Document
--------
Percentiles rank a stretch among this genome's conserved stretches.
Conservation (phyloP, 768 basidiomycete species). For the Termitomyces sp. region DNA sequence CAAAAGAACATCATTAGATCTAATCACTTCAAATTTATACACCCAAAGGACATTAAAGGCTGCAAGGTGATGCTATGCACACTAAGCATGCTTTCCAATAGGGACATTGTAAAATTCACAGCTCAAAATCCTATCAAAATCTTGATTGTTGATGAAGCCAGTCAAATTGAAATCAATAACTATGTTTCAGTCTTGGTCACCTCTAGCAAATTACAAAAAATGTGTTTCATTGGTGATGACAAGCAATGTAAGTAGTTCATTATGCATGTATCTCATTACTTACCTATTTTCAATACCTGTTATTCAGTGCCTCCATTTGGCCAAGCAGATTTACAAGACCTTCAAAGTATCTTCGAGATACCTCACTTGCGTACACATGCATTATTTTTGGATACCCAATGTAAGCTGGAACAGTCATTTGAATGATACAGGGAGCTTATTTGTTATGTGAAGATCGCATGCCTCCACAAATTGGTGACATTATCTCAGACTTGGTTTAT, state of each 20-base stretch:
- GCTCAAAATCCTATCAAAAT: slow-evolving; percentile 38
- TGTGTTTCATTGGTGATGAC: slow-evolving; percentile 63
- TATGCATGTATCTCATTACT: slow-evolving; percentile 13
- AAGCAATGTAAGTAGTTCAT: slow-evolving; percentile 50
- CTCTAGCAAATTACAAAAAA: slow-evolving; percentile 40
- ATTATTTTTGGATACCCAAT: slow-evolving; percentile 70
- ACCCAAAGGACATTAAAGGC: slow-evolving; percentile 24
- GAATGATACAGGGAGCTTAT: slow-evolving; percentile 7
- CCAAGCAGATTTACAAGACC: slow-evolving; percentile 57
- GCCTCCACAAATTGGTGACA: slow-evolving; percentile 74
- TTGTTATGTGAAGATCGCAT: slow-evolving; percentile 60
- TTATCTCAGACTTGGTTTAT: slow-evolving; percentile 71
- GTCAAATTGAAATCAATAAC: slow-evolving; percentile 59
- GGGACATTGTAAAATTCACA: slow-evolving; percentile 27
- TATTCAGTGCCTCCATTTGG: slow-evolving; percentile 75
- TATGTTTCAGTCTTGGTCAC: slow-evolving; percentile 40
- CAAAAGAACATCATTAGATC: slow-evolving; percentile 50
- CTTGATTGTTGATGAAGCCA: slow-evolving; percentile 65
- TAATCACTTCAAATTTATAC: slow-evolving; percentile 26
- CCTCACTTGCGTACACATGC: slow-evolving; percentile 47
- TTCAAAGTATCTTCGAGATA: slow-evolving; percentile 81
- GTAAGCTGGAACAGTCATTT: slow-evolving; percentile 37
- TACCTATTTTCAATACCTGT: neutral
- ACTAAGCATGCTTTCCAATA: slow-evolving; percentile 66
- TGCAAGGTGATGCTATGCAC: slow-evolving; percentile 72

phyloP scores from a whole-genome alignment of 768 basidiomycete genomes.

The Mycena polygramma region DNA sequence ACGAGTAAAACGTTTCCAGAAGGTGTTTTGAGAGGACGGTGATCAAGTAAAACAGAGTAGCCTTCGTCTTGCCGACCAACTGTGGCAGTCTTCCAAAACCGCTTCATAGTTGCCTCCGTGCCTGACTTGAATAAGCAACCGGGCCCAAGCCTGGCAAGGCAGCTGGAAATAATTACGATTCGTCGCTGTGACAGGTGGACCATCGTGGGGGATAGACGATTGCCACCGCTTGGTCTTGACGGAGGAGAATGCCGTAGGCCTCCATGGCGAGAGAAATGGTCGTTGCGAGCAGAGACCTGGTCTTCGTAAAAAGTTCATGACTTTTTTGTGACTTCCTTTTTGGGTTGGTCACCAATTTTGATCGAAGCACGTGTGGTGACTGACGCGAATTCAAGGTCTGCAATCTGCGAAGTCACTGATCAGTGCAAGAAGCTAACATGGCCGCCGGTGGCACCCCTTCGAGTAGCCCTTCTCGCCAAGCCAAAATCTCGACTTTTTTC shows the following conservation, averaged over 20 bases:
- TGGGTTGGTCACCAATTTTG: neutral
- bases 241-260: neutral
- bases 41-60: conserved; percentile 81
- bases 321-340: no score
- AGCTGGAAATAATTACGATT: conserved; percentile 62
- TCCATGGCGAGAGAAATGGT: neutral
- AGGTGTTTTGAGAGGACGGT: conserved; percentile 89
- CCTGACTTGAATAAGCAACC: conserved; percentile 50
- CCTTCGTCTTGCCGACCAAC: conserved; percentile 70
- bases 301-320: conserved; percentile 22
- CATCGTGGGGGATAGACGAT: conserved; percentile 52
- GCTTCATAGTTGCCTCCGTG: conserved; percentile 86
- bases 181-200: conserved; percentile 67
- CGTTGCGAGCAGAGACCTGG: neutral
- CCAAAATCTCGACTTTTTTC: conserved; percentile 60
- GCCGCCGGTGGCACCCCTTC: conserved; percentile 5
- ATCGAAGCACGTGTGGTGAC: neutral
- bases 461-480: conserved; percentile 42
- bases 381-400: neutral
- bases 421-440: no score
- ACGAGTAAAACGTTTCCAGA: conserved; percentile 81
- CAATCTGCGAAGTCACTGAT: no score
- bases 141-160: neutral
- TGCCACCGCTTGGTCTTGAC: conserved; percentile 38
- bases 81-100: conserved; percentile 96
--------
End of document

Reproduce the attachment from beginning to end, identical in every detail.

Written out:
Percentiles rank a stretch among this genome's conserved stretches.
Conservation (phyloP, 768 basidiomycete species). For the Termitomyces sp. region DNA sequence CAAAAGAACATCATTAGATCTAATCACTTCAAATTTATACACCCAAAGGACATTAAAGGCTGCAAGGTGATGCTATGCACACTAAGCATGCTTTCCAATAGGGACATTGTAAAATTCACAGCTCAAAATCCTATCAAAATCTTGATTGTTGATGAAGCCAGTCAAATTGAAATCAATAACTATGTTTCAGTCTTGGTCACCTCTAGCAAATTACAAAAAATGTGTTTCATTGGTGATGACAAGCAATGTAAGTAGTTCATTATGCATGTATCTCATTACTTACCTATTTTCAATACCTGTTATTCAGTGCCTCCATTTGGCCAAGCAGATTTACAAGACCTTCAAAGTATCTTCGAGATACCTCACTTGCGTACACATGCATTATTTTTGGATACCCAATGTAAGCTGGAACAGTCATTTGAATGATACAGGGAGCTTATTTGTTATGTGAAGATCGCATGCCTCCACAAATTGGTGACATTATCTCAGACTTGGTTTAT, state of each 20-base stretch:
- GCTCAAAATCCTATCAAAAT: slow-evolving; percentile 38
- TGTGTTTCATTGGTGATGAC: slow-evolving; percentile 63
- TATGCATGTATCTCATTACT: slow-evolving; percentile 13
- AAGCAATGTAAGTAGTTCAT: slow-evolving; percentile 50
- CTCTAGCAAATTACAAAAAA: slow-evolving; percentile 40
- ATTATTTTTGGATACCCAAT: slow-evolving; percentile 70
- ACCCAAAGGACATTAAAGGC: slow-evolving; percentile 24
- GAATGATACAGGGAGCTTAT: slow-evolving; percentile 7
- CCAAGCAGATTTACAAGACC: slow-evolving; percentile 57
- GCCTCCACAAATTGGTGACA: slow-evolving; percentile 74
- TTGTTATGTGAAGATCGCAT: slow-evolving; percentile 60
- TTATCTCAGACTTGGTTTAT: slow-evolving; percentile 71
- GTCAAATTGAAATCAATAAC: slow-evolving; percentile 59
- GGGACATTGTAAAATTCACA: slow-evolving; percentile 27
- TATTCAGTGCCTCCATTTGG: slow-evolving; percentile 75
- TATGTTTCAGTCTTGGTCAC: slow-evolving; percentile 40
- CAAAAGAACATCATTAGATC: slow-evolving; percentile 50
- CTTGATTGTTGATGAAGCCA: slow-evolving; percentile 65
- TAATCACTTCAAATTTATAC: slow-evolving; percentile 26
- CCTCACTTGCGTACACATGC: slow-evolving; percentile 47
- TTCAAAGTATCTTCGAGATA: slow-evolving; percentile 81
- GTAAGCTGGAACAGTCATTT: slow-evolving; percentile 37
- TACCTATTTTCAATACCTGT: neutral
- ACTAAGCATGCTTTCCAATA: slow-evolving; percentile 66
- TGCAAGGTGATGCTATGCAC: slow-evolving; percentile 72

phyloP scores from a whole-genome alignment of 768 basidiomycete genomes.

The Mycena polygramma region DNA sequence ACGAGTAAAACGTTTCCAGAAGGTGTTTTGAGAGGACGGTGATCAAGTAAAACAGAGTAGCCTTCGTCTTGCCGACCAACTGTGGCAGTCTTCCAAAACCGCTTCATAGTTGCCTCCGTGCCTGACTTGAATAAGCAACCGGGCCCAAGCCTGGCAAGGCAGCTGGAAATAATTACGATTCGTCGCTGTGACAGGTGGACCATCGTGGGGGATAGACGATTGCCACCGCTTGGTCTTGACGGAGGAGAATGCCGTAGGCCTCCATGGCGAGAGAAATGGTCGTTGCGAGCAGAGACCTGGTCTTCGTAAAAAGTTCATGACTTTTTTGTGACTTCCTTTTTGGGTTGGTCACCAATTTTGATCGAAGCACGTGTGGTGACTGACGCGAATTCAAGGTCTGCAATCTGCGAAGTCACTGATCAGTGCAAGAAGCTAACATGGCCGCCGGTGGCACCCCTTCGAGTAGCCCTTCTCGCCAAGCCAAAATCTCGACTTTTTTC shows the following conservation, averaged over 20 bases:
- TGGGTTGGTCACCAATTTTG: neutral
- bases 241-260: neutral
- bases 41-60: conserved; percentile 81
- bases 321-340: no score
- AGCTGGAAATAATTACGATT: conserved; percentile 62
- TCCATGGCGAGAGAAATGGT: neutral
- AGGTGTTTTGAGAGGACGGT: conserved; percentile 89
- CCTGACTTGAATAAGCAACC: conserved; percentile 50
- CCTTCGTCTTGCCGACCAAC: conserved; percentile 70
- bases 301-320: conserved; percentile 22
- CATCGTGGGGGATAGACGAT: conserved; percentile 52
- GCTTCATAGTTGCCTCCGTG: conserved; percentile 86
- bases 181-200: conserved; percentile 67
- CGTTGCGAGCAGAGACCTGG: neutral
- CCAAAATCTCGACTTTTTTC: conserved; percentile 60
- GCCGCCGGTGGCACCCCTTC: conserved; percentile 5
- ATCGAAGCACGTGTGGTGAC: neutral
- bases 461-480: conserved; percentile 42
- bases 381-400: neutral
- bases 421-440: no score
- ACGAGTAAAACGTTTCCAGA: conserved; percentile 81
- CAATCTGCGAAGTCACTGAT: no score
- bases 141-160: neutral
- TGCCACCGCTTGGTCTTGAC: conserved; percentile 38
- bases 81-100: conserved; percentile 96